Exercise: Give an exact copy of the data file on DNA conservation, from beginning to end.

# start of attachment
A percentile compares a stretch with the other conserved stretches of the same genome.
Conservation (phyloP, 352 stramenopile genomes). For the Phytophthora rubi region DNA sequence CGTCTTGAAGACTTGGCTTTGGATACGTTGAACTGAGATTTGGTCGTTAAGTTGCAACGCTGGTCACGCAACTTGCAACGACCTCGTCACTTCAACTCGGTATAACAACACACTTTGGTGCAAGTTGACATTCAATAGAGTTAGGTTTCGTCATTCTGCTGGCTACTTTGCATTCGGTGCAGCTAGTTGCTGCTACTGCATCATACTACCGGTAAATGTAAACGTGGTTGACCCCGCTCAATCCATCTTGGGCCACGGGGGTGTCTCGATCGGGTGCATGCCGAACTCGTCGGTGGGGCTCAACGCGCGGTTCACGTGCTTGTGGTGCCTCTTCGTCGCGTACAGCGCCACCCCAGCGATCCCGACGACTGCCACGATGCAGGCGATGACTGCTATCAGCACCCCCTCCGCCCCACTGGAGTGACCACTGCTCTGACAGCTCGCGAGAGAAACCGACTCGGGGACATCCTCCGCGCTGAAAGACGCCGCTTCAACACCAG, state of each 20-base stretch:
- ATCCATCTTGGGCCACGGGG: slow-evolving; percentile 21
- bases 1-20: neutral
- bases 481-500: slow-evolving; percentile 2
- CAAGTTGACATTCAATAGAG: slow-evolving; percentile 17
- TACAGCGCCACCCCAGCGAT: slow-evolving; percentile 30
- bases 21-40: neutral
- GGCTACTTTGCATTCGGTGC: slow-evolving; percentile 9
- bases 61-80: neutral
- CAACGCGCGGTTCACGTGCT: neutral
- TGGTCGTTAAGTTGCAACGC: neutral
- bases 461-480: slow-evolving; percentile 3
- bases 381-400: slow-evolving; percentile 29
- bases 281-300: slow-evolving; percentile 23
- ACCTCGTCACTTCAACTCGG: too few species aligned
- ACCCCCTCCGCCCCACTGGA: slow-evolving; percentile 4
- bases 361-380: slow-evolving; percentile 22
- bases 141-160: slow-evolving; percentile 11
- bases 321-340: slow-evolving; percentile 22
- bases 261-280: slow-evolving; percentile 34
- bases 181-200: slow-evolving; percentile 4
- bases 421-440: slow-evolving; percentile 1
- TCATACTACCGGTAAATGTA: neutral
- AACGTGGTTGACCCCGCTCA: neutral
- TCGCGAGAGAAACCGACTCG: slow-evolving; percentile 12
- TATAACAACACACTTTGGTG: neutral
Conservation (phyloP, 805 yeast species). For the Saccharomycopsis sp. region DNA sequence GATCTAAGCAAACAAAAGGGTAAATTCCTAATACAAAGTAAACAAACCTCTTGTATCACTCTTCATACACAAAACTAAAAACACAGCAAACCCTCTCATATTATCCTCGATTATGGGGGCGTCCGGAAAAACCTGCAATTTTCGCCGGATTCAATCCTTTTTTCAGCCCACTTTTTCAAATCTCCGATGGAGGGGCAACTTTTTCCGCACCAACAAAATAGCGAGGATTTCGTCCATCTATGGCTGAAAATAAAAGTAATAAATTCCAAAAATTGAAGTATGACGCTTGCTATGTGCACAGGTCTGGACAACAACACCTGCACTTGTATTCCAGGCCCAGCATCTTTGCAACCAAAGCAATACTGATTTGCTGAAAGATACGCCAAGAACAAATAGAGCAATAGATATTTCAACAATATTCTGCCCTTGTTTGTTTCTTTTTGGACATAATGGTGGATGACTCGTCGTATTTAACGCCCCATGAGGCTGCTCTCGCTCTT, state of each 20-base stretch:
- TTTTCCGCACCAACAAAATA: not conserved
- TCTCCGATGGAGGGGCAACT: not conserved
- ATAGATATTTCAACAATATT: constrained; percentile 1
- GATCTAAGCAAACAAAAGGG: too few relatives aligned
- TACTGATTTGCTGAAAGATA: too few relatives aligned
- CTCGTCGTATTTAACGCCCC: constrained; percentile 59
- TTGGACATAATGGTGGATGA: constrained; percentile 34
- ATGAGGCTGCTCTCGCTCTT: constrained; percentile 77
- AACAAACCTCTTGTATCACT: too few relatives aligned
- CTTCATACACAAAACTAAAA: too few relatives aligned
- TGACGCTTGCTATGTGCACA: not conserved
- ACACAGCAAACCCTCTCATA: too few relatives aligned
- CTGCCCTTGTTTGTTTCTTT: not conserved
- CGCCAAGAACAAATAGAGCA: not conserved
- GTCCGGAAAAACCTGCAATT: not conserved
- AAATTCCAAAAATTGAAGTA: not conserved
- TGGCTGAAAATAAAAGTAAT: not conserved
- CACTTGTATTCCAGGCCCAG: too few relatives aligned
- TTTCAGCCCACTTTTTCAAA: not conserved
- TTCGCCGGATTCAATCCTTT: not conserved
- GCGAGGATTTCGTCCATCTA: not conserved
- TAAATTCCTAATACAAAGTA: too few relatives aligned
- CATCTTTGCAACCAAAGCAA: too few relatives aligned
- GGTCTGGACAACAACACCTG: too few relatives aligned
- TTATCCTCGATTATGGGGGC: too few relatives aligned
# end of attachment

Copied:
A percentile compares a stretch with the other conserved stretches of the same genome.
Conservation (phyloP, 352 stramenopile genomes). For the Phytophthora rubi region DNA sequence CGTCTTGAAGACTTGGCTTTGGATACGTTGAACTGAGATTTGGTCGTTAAGTTGCAACGCTGGTCACGCAACTTGCAACGACCTCGTCACTTCAACTCGGTATAACAACACACTTTGGTGCAAGTTGACATTCAATAGAGTTAGGTTTCGTCATTCTGCTGGCTACTTTGCATTCGGTGCAGCTAGTTGCTGCTACTGCATCATACTACCGGTAAATGTAAACGTGGTTGACCCCGCTCAATCCATCTTGGGCCACGGGGGTGTCTCGATCGGGTGCATGCCGAACTCGTCGGTGGGGCTCAACGCGCGGTTCACGTGCTTGTGGTGCCTCTTCGTCGCGTACAGCGCCACCCCAGCGATCCCGACGACTGCCACGATGCAGGCGATGACTGCTATCAGCACCCCCTCCGCCCCACTGGAGTGACCACTGCTCTGACAGCTCGCGAGAGAAACCGACTCGGGGACATCCTCCGCGCTGAAAGACGCCGCTTCAACACCAG, state of each 20-base stretch:
- ATCCATCTTGGGCCACGGGG: slow-evolving; percentile 21
- bases 1-20: neutral
- bases 481-500: slow-evolving; percentile 2
- CAAGTTGACATTCAATAGAG: slow-evolving; percentile 17
- TACAGCGCCACCCCAGCGAT: slow-evolving; percentile 30
- bases 21-40: neutral
- GGCTACTTTGCATTCGGTGC: slow-evolving; percentile 9
- bases 61-80: neutral
- CAACGCGCGGTTCACGTGCT: neutral
- TGGTCGTTAAGTTGCAACGC: neutral
- bases 461-480: slow-evolving; percentile 3
- bases 381-400: slow-evolving; percentile 29
- bases 281-300: slow-evolving; percentile 23
- ACCTCGTCACTTCAACTCGG: too few species aligned
- ACCCCCTCCGCCCCACTGGA: slow-evolving; percentile 4
- bases 361-380: slow-evolving; percentile 22
- bases 141-160: slow-evolving; percentile 11
- bases 321-340: slow-evolving; percentile 22
- bases 261-280: slow-evolving; percentile 34
- bases 181-200: slow-evolving; percentile 4
- bases 421-440: slow-evolving; percentile 1
- TCATACTACCGGTAAATGTA: neutral
- AACGTGGTTGACCCCGCTCA: neutral
- TCGCGAGAGAAACCGACTCG: slow-evolving; percentile 12
- TATAACAACACACTTTGGTG: neutral
Conservation (phyloP, 805 yeast species). For the Saccharomycopsis sp. region DNA sequence GATCTAAGCAAACAAAAGGGTAAATTCCTAATACAAAGTAAACAAACCTCTTGTATCACTCTTCATACACAAAACTAAAAACACAGCAAACCCTCTCATATTATCCTCGATTATGGGGGCGTCCGGAAAAACCTGCAATTTTCGCCGGATTCAATCCTTTTTTCAGCCCACTTTTTCAAATCTCCGATGGAGGGGCAACTTTTTCCGCACCAACAAAATAGCGAGGATTTCGTCCATCTATGGCTGAAAATAAAAGTAATAAATTCCAAAAATTGAAGTATGACGCTTGCTATGTGCACAGGTCTGGACAACAACACCTGCACTTGTATTCCAGGCCCAGCATCTTTGCAACCAAAGCAATACTGATTTGCTGAAAGATACGCCAAGAACAAATAGAGCAATAGATATTTCAACAATATTCTGCCCTTGTTTGTTTCTTTTTGGACATAATGGTGGATGACTCGTCGTATTTAACGCCCCATGAGGCTGCTCTCGCTCTT, state of each 20-base stretch:
- TTTTCCGCACCAACAAAATA: not conserved
- TCTCCGATGGAGGGGCAACT: not conserved
- ATAGATATTTCAACAATATT: constrained; percentile 1
- GATCTAAGCAAACAAAAGGG: too few relatives aligned
- TACTGATTTGCTGAAAGATA: too few relatives aligned
- CTCGTCGTATTTAACGCCCC: constrained; percentile 59
- TTGGACATAATGGTGGATGA: constrained; percentile 34
- ATGAGGCTGCTCTCGCTCTT: constrained; percentile 77
- AACAAACCTCTTGTATCACT: too few relatives aligned
- CTTCATACACAAAACTAAAA: too few relatives aligned
- TGACGCTTGCTATGTGCACA: not conserved
- ACACAGCAAACCCTCTCATA: too few relatives aligned
- CTGCCCTTGTTTGTTTCTTT: not conserved
- CGCCAAGAACAAATAGAGCA: not conserved
- GTCCGGAAAAACCTGCAATT: not conserved
- AAATTCCAAAAATTGAAGTA: not conserved
- TGGCTGAAAATAAAAGTAAT: not conserved
- CACTTGTATTCCAGGCCCAG: too few relatives aligned
- TTTCAGCCCACTTTTTCAAA: not conserved
- TTCGCCGGATTCAATCCTTT: not conserved
- GCGAGGATTTCGTCCATCTA: not conserved
- TAAATTCCTAATACAAAGTA: too few relatives aligned
- CATCTTTGCAACCAAAGCAA: too few relatives aligned
- GGTCTGGACAACAACACCTG: too few relatives aligned
- TTATCCTCGATTATGGGGGC: too few relatives aligned